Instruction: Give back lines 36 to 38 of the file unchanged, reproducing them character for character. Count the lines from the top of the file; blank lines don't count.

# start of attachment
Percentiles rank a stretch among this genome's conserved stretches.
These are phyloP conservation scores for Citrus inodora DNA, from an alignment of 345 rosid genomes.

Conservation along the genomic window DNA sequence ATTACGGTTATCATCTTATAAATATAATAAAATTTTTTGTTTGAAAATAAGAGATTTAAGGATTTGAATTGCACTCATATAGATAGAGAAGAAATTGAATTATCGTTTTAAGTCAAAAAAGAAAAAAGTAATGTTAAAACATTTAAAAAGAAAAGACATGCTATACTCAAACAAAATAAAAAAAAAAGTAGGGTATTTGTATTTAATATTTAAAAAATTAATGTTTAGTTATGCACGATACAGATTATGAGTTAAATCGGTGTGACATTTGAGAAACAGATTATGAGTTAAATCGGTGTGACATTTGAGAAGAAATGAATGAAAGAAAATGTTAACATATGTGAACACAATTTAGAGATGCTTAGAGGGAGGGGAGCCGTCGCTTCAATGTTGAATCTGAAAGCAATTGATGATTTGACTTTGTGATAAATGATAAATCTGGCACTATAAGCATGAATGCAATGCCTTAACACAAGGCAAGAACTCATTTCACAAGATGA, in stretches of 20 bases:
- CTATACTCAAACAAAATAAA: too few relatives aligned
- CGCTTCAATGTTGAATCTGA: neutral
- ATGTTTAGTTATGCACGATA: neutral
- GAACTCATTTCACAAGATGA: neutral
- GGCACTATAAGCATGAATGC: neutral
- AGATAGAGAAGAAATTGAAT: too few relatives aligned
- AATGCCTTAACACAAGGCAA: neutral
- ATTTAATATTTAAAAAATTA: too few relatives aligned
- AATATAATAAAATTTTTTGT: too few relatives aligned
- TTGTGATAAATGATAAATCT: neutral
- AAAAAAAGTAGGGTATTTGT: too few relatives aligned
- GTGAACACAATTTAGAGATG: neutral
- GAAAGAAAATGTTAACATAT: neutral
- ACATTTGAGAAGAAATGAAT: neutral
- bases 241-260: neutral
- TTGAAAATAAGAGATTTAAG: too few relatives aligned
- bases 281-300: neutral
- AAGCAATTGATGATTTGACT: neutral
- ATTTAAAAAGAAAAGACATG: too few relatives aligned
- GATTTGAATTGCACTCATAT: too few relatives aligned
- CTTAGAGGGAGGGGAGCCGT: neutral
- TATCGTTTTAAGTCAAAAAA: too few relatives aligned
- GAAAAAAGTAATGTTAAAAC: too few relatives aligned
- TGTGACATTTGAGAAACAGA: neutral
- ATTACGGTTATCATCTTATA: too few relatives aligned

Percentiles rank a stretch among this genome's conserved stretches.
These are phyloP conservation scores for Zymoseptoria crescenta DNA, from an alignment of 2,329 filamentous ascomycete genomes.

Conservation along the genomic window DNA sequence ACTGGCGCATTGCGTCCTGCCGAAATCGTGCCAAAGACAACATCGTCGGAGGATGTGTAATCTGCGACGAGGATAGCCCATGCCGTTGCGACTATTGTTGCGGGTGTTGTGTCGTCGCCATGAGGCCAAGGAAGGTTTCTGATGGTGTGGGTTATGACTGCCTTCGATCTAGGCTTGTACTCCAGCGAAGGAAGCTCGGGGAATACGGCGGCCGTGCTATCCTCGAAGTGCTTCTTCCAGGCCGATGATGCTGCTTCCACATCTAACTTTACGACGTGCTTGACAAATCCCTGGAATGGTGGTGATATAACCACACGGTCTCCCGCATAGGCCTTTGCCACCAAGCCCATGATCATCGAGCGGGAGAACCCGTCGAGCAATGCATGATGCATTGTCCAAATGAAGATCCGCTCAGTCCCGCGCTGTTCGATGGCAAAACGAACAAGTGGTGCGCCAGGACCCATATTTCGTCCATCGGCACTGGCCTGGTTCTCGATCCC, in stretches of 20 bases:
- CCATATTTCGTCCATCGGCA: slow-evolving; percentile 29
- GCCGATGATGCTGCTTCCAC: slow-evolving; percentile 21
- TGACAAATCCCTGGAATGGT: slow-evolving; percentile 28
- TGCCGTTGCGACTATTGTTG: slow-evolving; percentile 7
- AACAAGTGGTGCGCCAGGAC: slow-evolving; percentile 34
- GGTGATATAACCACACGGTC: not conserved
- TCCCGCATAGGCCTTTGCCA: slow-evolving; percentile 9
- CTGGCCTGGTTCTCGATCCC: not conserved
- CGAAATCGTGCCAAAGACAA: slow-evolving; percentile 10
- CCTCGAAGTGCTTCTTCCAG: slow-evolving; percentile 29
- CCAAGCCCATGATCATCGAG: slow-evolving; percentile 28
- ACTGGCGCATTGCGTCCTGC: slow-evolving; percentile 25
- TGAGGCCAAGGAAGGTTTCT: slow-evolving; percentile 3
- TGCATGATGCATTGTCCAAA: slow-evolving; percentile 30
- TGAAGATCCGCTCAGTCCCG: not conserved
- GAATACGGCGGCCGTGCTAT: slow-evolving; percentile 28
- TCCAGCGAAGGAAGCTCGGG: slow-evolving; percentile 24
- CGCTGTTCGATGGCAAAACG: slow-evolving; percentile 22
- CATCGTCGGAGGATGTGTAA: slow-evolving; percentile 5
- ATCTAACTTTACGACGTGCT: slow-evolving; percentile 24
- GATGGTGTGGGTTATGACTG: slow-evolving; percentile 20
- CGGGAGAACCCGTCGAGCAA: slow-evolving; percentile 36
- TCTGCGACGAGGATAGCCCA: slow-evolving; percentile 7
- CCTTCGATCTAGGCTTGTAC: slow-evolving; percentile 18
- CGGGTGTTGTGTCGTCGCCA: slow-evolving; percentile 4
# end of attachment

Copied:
- AACAAGTGGTGCGCCAGGAC: slow-evolving; percentile 34
- GGTGATATAACCACACGGTC: not conserved
- TCCCGCATAGGCCTTTGCCA: slow-evolving; percentile 9